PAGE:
As far as where the Pacing of the novel is concerned, the novel never failed to please. Splintered was action-packed, and there were no dragging plot points. Events were constantly occurring and scenery always changing, so I never once had time to get bored or distracted. 4.5/5 Stars
I think the best way to describe the Extra Magic of Splintered is to say that while Howard borrows heavily from Carroll's world and writing style, she makes her book quite different. Alyssa is not a naive little Alice, and there is some pretty heavy sexy time. (Don't worry - it's nothing over PG. I said "sexy", not "sex".) As far as the twist about Alyssa's family - definitely something out of Howard's own imagination that I never would have come up with in my wildest fantasies on my own in a million years. Also, the cover is one of my all-time favorites, and those are some pretty heavy words coming from me. 5/5 Stars
To satisfy FTC guidelines, I am disclosing that I received a the traveling ARC of the book for a brief period of time from Krazy Book Lady in exchange for an honest review. Though the author provided the book to the tour, it has in no way affected the outcome of my review. All opinions expressed are rambling, honest, and completely my own....more
O Endicott travels to Caledon to spend the summer with her elderly aunt, Emily, after her father takes offReview originally posted at Krazy Book Lady.
O Endicott travels to Caledon to spend the summer with her elderly aunt, Emily, after her father takes off to Italy for research. Emily owns the otherworldly Green Man bookshop, and lives in the apartment above it. O dabbles in poetry during her stay, but she questions her decision to write it because so many poets are insane. But are the queer things occurring around the bookshop really poet madness, or is there some kind of evil afoot?
I was about halfway through The Green Man when I found out that it was a part of a series. However, I never felt as if I was missing anything because there were various flashbacks with sufficient backstory. I only had two problems with the book. There were a few plot points that I felt did not lead anywhere, such as O seeing a young version of her father. It could have had a potentially interesting twist, but it only served descriptive purposes. My other issue was that the climax was very brief. I found myself asking, “Was that it?!” Other than that, I found this to be a very enjoyable read. The writing is lovely, and the pace is ideal for the young adult reader. I would even like to go back and read the previous two books in the series.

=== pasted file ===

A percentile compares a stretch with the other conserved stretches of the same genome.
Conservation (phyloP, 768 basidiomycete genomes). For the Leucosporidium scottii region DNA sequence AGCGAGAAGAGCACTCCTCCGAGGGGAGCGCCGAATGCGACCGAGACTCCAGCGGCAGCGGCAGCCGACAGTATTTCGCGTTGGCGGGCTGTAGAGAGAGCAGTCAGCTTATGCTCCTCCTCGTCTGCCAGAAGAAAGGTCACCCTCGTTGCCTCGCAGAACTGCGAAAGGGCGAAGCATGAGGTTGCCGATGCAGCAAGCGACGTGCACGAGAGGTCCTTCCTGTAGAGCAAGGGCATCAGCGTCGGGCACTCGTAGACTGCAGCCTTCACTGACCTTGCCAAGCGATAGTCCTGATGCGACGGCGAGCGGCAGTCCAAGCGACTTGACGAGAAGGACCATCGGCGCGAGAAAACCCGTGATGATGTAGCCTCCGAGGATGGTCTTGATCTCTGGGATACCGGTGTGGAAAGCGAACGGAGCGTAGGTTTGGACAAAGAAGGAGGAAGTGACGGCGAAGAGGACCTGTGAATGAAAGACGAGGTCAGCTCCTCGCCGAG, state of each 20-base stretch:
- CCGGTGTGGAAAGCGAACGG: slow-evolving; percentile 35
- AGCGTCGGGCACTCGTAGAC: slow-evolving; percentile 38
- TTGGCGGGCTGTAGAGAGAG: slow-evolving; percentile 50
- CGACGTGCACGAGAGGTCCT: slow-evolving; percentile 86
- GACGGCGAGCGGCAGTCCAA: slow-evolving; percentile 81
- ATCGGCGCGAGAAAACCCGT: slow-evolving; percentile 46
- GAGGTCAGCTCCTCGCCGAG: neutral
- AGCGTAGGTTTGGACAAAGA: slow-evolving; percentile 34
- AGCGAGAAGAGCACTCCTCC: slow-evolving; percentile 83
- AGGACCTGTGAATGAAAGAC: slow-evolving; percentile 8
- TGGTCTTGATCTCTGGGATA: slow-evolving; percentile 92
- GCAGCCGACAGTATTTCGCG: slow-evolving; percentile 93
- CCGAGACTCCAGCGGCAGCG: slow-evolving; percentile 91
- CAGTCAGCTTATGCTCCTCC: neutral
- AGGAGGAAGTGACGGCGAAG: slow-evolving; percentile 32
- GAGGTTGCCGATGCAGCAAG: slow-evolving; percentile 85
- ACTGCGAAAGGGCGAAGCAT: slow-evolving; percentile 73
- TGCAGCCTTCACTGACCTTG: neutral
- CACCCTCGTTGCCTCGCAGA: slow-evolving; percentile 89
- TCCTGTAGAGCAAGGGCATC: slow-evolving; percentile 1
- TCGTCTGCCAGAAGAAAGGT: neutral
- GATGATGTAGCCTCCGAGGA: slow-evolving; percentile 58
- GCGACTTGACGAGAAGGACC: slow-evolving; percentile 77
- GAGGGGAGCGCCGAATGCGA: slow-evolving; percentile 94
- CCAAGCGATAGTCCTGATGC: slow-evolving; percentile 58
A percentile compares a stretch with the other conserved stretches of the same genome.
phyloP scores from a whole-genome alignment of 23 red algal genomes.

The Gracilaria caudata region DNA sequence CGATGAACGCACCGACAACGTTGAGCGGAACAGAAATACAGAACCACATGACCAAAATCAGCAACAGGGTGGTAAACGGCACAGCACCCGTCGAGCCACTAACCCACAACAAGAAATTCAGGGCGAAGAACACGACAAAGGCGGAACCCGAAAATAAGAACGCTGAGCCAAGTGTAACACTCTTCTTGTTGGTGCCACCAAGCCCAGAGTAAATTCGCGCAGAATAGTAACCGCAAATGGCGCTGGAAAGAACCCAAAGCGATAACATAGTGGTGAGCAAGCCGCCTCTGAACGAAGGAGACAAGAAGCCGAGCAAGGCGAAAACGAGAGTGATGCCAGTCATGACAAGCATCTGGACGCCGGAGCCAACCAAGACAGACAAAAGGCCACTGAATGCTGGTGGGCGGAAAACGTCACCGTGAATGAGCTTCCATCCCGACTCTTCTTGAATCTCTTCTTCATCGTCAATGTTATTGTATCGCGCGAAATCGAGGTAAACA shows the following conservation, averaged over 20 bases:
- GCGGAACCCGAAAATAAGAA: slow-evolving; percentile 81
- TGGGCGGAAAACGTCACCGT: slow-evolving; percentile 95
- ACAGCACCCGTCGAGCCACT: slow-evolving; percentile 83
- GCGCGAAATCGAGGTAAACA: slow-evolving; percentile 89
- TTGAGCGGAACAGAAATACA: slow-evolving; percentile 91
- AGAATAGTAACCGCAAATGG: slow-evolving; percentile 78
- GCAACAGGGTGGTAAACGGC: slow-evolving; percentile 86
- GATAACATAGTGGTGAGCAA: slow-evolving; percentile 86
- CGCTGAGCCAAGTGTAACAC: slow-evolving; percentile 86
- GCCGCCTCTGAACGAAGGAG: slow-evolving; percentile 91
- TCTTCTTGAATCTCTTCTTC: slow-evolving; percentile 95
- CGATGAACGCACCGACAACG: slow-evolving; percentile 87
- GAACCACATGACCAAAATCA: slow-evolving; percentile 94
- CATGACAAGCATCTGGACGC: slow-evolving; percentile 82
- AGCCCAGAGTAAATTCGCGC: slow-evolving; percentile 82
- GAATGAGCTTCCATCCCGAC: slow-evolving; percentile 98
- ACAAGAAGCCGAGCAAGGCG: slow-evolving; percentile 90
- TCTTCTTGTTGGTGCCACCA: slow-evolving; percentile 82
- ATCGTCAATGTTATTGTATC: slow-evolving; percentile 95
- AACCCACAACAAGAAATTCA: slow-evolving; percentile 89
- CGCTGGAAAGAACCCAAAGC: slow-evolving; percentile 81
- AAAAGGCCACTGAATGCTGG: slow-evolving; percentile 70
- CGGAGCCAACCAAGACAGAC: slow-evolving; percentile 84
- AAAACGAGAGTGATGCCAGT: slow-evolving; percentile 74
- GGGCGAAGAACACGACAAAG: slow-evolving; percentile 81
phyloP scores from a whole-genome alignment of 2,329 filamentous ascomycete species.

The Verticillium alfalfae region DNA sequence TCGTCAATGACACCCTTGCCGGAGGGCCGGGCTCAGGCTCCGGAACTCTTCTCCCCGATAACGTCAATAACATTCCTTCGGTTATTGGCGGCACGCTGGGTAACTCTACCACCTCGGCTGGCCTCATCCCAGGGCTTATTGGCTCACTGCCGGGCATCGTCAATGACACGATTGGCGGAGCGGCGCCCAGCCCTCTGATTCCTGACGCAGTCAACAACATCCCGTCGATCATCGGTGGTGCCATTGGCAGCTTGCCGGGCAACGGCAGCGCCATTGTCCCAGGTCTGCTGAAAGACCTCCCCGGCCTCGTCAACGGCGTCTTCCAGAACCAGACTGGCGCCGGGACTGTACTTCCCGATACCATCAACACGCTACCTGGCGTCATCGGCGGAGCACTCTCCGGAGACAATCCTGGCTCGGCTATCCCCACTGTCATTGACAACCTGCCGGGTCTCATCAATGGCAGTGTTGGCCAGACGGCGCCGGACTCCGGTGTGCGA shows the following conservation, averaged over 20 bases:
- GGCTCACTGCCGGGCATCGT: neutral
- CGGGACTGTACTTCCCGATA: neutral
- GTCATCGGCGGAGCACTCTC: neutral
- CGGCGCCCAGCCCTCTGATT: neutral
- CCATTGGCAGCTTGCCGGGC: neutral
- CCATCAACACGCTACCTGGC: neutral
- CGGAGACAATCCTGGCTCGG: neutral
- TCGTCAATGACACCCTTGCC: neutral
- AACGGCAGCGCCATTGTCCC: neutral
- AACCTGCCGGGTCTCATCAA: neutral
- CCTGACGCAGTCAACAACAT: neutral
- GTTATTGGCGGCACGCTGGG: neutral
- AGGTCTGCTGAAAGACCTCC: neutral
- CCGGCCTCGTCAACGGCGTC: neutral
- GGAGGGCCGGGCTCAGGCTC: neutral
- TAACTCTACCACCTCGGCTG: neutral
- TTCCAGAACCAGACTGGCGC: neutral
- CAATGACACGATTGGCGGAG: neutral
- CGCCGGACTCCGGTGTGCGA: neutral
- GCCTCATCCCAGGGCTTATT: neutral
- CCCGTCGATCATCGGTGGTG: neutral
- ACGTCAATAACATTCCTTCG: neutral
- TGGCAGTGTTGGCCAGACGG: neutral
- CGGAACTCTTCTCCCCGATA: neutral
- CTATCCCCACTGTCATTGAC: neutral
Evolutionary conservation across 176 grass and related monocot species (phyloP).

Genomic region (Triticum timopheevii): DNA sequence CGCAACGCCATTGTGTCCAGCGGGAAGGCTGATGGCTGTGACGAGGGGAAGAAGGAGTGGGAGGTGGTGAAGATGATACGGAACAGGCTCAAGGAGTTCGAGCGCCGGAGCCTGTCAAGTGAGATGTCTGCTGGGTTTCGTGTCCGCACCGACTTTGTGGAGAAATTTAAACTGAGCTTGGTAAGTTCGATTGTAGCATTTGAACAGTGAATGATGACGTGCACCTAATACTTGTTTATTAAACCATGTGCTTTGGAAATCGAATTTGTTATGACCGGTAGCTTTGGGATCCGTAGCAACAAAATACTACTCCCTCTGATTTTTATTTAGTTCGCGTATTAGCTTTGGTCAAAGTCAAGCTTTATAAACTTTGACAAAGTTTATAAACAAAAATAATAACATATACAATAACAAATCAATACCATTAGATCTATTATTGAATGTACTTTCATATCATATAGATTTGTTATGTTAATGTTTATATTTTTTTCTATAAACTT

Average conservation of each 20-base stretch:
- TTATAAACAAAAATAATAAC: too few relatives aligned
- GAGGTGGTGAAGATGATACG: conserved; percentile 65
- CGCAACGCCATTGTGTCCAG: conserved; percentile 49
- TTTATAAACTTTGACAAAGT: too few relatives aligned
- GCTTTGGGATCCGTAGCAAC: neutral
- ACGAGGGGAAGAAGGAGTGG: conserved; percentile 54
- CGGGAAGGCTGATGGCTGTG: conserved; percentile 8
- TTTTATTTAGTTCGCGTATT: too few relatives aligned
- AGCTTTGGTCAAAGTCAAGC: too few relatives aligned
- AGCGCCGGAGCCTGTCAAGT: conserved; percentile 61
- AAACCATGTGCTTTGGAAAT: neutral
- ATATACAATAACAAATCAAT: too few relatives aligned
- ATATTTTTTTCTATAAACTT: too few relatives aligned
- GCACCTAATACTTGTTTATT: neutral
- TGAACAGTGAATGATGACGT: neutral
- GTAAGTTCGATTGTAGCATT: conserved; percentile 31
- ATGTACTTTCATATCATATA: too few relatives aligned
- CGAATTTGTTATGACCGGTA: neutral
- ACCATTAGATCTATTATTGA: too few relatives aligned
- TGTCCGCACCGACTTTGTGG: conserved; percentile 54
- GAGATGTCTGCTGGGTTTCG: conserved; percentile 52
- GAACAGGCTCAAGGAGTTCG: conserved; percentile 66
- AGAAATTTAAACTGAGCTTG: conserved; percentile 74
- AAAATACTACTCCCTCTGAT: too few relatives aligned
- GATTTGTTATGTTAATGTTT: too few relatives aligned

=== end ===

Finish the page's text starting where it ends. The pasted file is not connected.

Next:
To satisfy FTC guidelines, I am disclosing that I received the book for free through NetGalley. It in no way affected the outcome of my review.
The Wolf Gift is Anne Rice’s literary return to her horror roots. She became famous with her Vampire Chronicles and The Mayfair Witches books and retuThe Wolf Gift is Anne Rice’s literary return to her horror roots. She became famous with her Vampire Chronicles and The Mayfair Witches books and returns to the darker, paranormal themes with her latest novel.
Reuben Golding is a San Francisco reporter who travels to a mansion on the California coast to do a story on it for its owner, heiress Marchent Nideck, who was hoping to sell it. She inherited the house from an uncle who disappeared twenty years previously. After a terrible bloodbath at Nideck Point the first night in the mansion, Reuben finds that his entire life has changed.
I absolutely love Anne Rice. The Vampire Chronicles are some of my favorite books, and I even named one of my cats after a Mayfair witch. I grew up reading the mistress of horror, and she is one of my all-time favorite authors. The writing in The Wolf Gift is beautifully descriptive and exactly what I expected from Mrs. Rice. Unfortunately, I had trouble connecting to any of the characters. Reuben is an arrogant man-child who is offended by his own youth and beauty. His girlfriend and family are equally distasteful in their own rights. Rice’s books are always fraught with immoral and reprehensible characters (Lestat himself was deliciously terrible), so I was able to look past them. I was even excited about the Man Wolf superhero. The background crimes were engaging. However, this book is not for me.
I am embarrassed to admit that I could not finish this book. There are few things in a novel that I cannot stomach, and bestiality (even implied) is one of them. The situation leading up to it was also extremely unbelievable. I still think Anne Rice is one of the most talented story-spinners that I have ever had the pleasure of reading, and I am sure that The Wolf Gift continued just as absorbing as it began. I can even happily recommend this to others who enjoy horror or extremely dark books. I, sadly, cannot continue it myself, and I write that with a very heavy heart.